You might not have heard of Rosie Thomas, but the Seattle folk-pop artist is garnering strong reviews from the likes of Billboard, Entertainment Weekly, and NPR. With obvious comparisons to Joni Mitchell, Sarah McLachlan, Sarah Masen, and Sara Groves, her strong 2002 debut When We Were Small was followed up by the equally engaging Only With Laughter Can You Win in 2003, both on Sub Pop Records. Additionally, Thomas moonlights as a comedian, closing her shows as the accident-prone pizza delivery girl, Sheila. It all adds up to a delightfully exuberant personality—and a burgeoning songwriter who was happy to share her journey with us.

How did you begin playing music professionally?

Rosie ThomasBoth my parents performed professionally around Michigan, and they inspired me to know how valuable music is—how it can change a moment or a heart. I started playing publicly with my Dad around Detroit. I'd walk down the street with my guitar all day and go into every coffee shop asking if I could play, demonstrating on the spot. We'd usually do it for nothing and put out a tip jar.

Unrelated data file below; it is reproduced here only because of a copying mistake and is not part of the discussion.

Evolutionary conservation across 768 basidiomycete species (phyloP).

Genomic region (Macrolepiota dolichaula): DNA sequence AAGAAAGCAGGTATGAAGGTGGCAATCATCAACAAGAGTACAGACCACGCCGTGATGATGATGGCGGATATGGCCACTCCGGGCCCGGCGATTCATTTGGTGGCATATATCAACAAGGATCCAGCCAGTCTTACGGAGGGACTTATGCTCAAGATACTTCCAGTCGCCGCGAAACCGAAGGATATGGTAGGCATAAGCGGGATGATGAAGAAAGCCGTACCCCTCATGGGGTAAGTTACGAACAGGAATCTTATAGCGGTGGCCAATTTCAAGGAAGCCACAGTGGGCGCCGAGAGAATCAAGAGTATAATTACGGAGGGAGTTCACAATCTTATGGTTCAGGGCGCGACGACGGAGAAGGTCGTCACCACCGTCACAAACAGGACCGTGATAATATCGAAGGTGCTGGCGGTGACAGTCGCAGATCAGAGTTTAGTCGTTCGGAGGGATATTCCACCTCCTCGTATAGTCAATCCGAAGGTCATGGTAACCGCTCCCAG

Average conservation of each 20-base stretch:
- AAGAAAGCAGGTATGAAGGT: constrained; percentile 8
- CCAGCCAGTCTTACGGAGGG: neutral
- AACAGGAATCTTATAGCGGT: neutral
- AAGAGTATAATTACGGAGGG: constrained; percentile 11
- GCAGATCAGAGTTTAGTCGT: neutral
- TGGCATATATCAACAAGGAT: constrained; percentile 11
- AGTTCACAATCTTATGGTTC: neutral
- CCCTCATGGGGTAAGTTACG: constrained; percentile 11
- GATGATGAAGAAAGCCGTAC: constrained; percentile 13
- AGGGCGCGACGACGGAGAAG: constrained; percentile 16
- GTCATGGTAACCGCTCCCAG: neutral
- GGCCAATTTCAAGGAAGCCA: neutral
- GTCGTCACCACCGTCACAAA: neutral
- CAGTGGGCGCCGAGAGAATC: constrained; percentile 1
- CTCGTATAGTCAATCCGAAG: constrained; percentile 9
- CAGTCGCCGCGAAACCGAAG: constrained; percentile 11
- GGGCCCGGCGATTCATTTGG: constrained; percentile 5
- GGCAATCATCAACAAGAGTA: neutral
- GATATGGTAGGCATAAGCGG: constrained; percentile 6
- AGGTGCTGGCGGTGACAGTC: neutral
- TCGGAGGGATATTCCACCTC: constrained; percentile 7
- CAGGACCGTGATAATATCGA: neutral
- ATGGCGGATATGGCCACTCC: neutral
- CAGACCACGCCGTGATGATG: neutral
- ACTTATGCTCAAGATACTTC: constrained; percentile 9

When I moved to Seattle, things were a bit more competitive. Getting into bars or the bigger coffee shops, you definitely had to be somebody. Thank God for my friend [Sub Pop recording artist] Damien Jurado, because he shared his performance opportunities with me, which allowed me to play some of the better venues.

Were you always a Christian?

ThomasI did come from a Christian background. My mother was very much a stronghold in that, and my father as well. But I didn't fully understand God and have that friendship until I was 20 or so. I was at a time in my life where I didn't know what to do with myself, so I accompanied a friend on her drive to school ...

Subscriber access only You have reached the end of this Article Preview

To continue reading, subscribe now. Subscribers have full digital access.

Tags: